Then there was reality. Often finishing each other's sentences, the Beckas and their grown daughter recited for me a terrible litany of woes over the next several years--water leak after water leak, nail-gun punctures of pipes, a bedroom flood, a gas line left open, a toilet that drained between the walls for years producing an infestation of dangerous mold.

The Beckas are still embroiled in a legal dispute with their builder, Sanders Custom Builders, a Dallas-based company. I spoke with Rick Anderson, attorney for Sanders, who declined to discuss particulars of the Beckas' complaints but did confirm one thing the Beckas had told me: Before the Beckas filed suit, Rodger Sanders, head of the company, offered to buy back the Beckas' home at the purchase price.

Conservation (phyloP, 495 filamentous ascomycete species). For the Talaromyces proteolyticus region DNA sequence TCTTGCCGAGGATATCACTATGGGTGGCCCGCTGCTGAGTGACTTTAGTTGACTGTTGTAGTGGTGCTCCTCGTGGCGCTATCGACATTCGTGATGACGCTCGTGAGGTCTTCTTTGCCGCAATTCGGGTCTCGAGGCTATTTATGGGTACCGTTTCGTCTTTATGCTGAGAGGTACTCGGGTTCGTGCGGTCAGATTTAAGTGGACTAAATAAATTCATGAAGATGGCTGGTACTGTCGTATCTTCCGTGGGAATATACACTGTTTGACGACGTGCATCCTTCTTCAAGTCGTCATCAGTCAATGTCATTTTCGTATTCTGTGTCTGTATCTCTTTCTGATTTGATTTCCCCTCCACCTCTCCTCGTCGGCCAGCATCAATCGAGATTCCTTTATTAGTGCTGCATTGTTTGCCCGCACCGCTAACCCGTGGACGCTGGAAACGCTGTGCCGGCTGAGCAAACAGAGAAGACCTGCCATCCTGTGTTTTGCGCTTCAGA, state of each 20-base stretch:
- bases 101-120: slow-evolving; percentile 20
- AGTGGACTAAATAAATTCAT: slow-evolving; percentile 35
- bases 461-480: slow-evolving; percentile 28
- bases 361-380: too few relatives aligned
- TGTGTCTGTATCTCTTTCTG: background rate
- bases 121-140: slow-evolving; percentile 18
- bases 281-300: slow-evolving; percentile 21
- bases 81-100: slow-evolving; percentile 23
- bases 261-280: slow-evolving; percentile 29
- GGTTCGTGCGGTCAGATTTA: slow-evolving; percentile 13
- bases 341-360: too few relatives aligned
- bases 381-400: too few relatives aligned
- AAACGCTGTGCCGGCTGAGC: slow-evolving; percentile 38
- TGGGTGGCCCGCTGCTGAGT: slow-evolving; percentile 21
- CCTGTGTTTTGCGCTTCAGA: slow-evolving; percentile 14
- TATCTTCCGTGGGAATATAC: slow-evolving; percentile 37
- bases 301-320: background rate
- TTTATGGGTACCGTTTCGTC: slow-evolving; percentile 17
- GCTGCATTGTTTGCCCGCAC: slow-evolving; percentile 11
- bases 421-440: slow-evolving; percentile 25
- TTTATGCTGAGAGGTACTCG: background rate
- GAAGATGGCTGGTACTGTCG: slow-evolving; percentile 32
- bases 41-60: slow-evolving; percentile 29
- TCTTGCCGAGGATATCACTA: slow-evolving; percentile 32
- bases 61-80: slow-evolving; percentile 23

And here I may have another urban bias or attitude. The Beckas declined Sanders' buy-back offer, because the houses in their neighborhood are now selling at more than half a million bucks. They felt selling their house back to Sanders at less than 400 grand would be unfair, because it would deprive them of market appreciation.

I've been in a whole lot of house-buying and renovation dispute situations in the city. I woulda grabbed it. The buy-back offer seems pretty square to me.

But it's Frisco, a nicer, newer, cuddlier place than my world, and the promise is of limited-access entry, lush hike and bike trails and tot pools. So maybe people in Frisco have a right to be more demanding.

A principal complaint of the Beckas and one of the grievances they hope to redress in the proposed charter amendments for Frisco is that they have been unable to try their dispute in court. On January 24, 2005, state District Judge Mark J. Rusch in McKinney ruled that the Beckas are bound by agreements they signed at the time of purchase to take their issues instead to binding arbitration.